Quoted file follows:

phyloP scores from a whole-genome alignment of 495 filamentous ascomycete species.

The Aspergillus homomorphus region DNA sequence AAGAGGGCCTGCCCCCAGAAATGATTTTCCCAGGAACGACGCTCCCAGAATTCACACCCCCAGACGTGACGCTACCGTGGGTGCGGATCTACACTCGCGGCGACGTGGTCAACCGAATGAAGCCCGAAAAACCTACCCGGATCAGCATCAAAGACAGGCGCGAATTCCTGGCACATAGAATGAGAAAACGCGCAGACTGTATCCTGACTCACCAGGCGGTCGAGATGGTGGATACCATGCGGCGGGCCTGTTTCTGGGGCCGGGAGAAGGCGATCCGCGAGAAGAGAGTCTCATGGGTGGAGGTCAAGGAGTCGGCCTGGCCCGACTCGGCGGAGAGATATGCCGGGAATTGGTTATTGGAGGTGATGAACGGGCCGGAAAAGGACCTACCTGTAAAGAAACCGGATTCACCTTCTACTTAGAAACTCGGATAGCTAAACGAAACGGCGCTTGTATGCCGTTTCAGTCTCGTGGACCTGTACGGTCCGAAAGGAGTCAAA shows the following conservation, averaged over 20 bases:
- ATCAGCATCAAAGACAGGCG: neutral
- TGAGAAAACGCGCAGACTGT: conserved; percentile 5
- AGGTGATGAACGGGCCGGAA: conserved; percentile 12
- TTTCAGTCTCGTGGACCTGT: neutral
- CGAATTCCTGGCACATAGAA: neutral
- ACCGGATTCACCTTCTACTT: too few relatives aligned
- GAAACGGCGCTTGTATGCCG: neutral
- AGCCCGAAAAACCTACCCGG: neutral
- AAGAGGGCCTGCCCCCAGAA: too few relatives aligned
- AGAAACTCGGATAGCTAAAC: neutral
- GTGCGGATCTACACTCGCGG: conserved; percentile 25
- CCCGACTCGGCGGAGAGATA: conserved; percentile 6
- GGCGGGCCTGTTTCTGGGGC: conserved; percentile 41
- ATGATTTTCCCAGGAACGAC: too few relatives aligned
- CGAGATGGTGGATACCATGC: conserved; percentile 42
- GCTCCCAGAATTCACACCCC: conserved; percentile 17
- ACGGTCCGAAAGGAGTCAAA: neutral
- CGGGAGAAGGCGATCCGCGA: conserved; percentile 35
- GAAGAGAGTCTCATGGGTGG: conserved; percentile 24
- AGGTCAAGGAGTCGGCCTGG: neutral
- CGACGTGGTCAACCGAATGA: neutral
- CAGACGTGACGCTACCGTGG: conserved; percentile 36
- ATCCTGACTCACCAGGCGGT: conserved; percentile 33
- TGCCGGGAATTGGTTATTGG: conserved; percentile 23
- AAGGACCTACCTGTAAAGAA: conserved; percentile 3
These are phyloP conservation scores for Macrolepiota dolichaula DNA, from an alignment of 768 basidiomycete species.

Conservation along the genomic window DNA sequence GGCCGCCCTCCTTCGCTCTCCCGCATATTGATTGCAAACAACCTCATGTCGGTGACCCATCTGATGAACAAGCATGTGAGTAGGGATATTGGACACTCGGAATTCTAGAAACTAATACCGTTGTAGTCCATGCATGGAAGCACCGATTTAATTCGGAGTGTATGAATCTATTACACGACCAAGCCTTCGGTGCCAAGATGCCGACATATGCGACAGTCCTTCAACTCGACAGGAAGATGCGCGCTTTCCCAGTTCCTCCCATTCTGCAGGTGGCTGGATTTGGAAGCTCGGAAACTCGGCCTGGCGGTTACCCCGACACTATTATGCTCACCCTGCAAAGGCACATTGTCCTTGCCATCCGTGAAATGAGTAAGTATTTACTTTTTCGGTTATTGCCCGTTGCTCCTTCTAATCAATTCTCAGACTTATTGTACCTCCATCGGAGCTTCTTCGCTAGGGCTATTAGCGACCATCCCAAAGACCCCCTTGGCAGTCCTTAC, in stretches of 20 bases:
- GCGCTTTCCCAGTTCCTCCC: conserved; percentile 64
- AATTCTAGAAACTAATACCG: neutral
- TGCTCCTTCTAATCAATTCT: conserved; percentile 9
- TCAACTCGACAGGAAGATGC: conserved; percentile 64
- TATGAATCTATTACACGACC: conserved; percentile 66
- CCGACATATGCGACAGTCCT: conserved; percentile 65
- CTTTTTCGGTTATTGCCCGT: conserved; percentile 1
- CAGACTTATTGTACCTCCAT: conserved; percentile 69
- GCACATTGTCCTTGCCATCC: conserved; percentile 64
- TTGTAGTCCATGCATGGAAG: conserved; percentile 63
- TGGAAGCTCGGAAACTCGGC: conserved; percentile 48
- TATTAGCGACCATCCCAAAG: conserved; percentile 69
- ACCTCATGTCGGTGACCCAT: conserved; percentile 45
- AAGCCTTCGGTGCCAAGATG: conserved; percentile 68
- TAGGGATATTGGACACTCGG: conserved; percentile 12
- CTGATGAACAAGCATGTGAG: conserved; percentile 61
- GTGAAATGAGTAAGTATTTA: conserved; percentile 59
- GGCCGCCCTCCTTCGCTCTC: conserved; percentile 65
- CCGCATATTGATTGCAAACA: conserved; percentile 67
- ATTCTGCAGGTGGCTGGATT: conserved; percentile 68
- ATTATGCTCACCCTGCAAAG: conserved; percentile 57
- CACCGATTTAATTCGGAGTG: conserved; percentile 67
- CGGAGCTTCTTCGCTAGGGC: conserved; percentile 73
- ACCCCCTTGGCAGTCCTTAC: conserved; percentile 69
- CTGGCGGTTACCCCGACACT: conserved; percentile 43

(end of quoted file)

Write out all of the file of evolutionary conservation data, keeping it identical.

phyloP scores from a whole-genome alignment of 495 filamentous ascomycete species.

The Aspergillus homomorphus region DNA sequence AAGAGGGCCTGCCCCCAGAAATGATTTTCCCAGGAACGACGCTCCCAGAATTCACACCCCCAGACGTGACGCTACCGTGGGTGCGGATCTACACTCGCGGCGACGTGGTCAACCGAATGAAGCCCGAAAAACCTACCCGGATCAGCATCAAAGACAGGCGCGAATTCCTGGCACATAGAATGAGAAAACGCGCAGACTGTATCCTGACTCACCAGGCGGTCGAGATGGTGGATACCATGCGGCGGGCCTGTTTCTGGGGCCGGGAGAAGGCGATCCGCGAGAAGAGAGTCTCATGGGTGGAGGTCAAGGAGTCGGCCTGGCCCGACTCGGCGGAGAGATATGCCGGGAATTGGTTATTGGAGGTGATGAACGGGCCGGAAAAGGACCTACCTGTAAAGAAACCGGATTCACCTTCTACTTAGAAACTCGGATAGCTAAACGAAACGGCGCTTGTATGCCGTTTCAGTCTCGTGGACCTGTACGGTCCGAAAGGAGTCAAA shows the following conservation, averaged over 20 bases:
- ATCAGCATCAAAGACAGGCG: neutral
- TGAGAAAACGCGCAGACTGT: conserved; percentile 5
- AGGTGATGAACGGGCCGGAA: conserved; percentile 12
- TTTCAGTCTCGTGGACCTGT: neutral
- CGAATTCCTGGCACATAGAA: neutral
- ACCGGATTCACCTTCTACTT: too few relatives aligned
- GAAACGGCGCTTGTATGCCG: neutral
- AGCCCGAAAAACCTACCCGG: neutral
- AAGAGGGCCTGCCCCCAGAA: too few relatives aligned
- AGAAACTCGGATAGCTAAAC: neutral
- GTGCGGATCTACACTCGCGG: conserved; percentile 25
- CCCGACTCGGCGGAGAGATA: conserved; percentile 6
- GGCGGGCCTGTTTCTGGGGC: conserved; percentile 41
- ATGATTTTCCCAGGAACGAC: too few relatives aligned
- CGAGATGGTGGATACCATGC: conserved; percentile 42
- GCTCCCAGAATTCACACCCC: conserved; percentile 17
- ACGGTCCGAAAGGAGTCAAA: neutral
- CGGGAGAAGGCGATCCGCGA: conserved; percentile 35
- GAAGAGAGTCTCATGGGTGG: conserved; percentile 24
- AGGTCAAGGAGTCGGCCTGG: neutral
- CGACGTGGTCAACCGAATGA: neutral
- CAGACGTGACGCTACCGTGG: conserved; percentile 36
- ATCCTGACTCACCAGGCGGT: conserved; percentile 33
- TGCCGGGAATTGGTTATTGG: conserved; percentile 23
- AAGGACCTACCTGTAAAGAA: conserved; percentile 3
These are phyloP conservation scores for Macrolepiota dolichaula DNA, from an alignment of 768 basidiomycete species.

Conservation along the genomic window DNA sequence GGCCGCCCTCCTTCGCTCTCCCGCATATTGATTGCAAACAACCTCATGTCGGTGACCCATCTGATGAACAAGCATGTGAGTAGGGATATTGGACACTCGGAATTCTAGAAACTAATACCGTTGTAGTCCATGCATGGAAGCACCGATTTAATTCGGAGTGTATGAATCTATTACACGACCAAGCCTTCGGTGCCAAGATGCCGACATATGCGACAGTCCTTCAACTCGACAGGAAGATGCGCGCTTTCCCAGTTCCTCCCATTCTGCAGGTGGCTGGATTTGGAAGCTCGGAAACTCGGCCTGGCGGTTACCCCGACACTATTATGCTCACCCTGCAAAGGCACATTGTCCTTGCCATCCGTGAAATGAGTAAGTATTTACTTTTTCGGTTATTGCCCGTTGCTCCTTCTAATCAATTCTCAGACTTATTGTACCTCCATCGGAGCTTCTTCGCTAGGGCTATTAGCGACCATCCCAAAGACCCCCTTGGCAGTCCTTAC, in stretches of 20 bases:
- GCGCTTTCCCAGTTCCTCCC: conserved; percentile 64
- AATTCTAGAAACTAATACCG: neutral
- TGCTCCTTCTAATCAATTCT: conserved; percentile 9
- TCAACTCGACAGGAAGATGC: conserved; percentile 64
- TATGAATCTATTACACGACC: conserved; percentile 66
- CCGACATATGCGACAGTCCT: conserved; percentile 65
- CTTTTTCGGTTATTGCCCGT: conserved; percentile 1
- CAGACTTATTGTACCTCCAT: conserved; percentile 69
- GCACATTGTCCTTGCCATCC: conserved; percentile 64
- TTGTAGTCCATGCATGGAAG: conserved; percentile 63
- TGGAAGCTCGGAAACTCGGC: conserved; percentile 48
- TATTAGCGACCATCCCAAAG: conserved; percentile 69
- ACCTCATGTCGGTGACCCAT: conserved; percentile 45
- AAGCCTTCGGTGCCAAGATG: conserved; percentile 68
- TAGGGATATTGGACACTCGG: conserved; percentile 12
- CTGATGAACAAGCATGTGAG: conserved; percentile 61
- GTGAAATGAGTAAGTATTTA: conserved; percentile 59
- GGCCGCCCTCCTTCGCTCTC: conserved; percentile 65
- CCGCATATTGATTGCAAACA: conserved; percentile 67
- ATTCTGCAGGTGGCTGGATT: conserved; percentile 68
- ATTATGCTCACCCTGCAAAG: conserved; percentile 57
- CACCGATTTAATTCGGAGTG: conserved; percentile 67
- CGGAGCTTCTTCGCTAGGGC: conserved; percentile 73
- ACCCCCTTGGCAGTCCTTAC: conserved; percentile 69
- CTGGCGGTTACCCCGACACT: conserved; percentile 43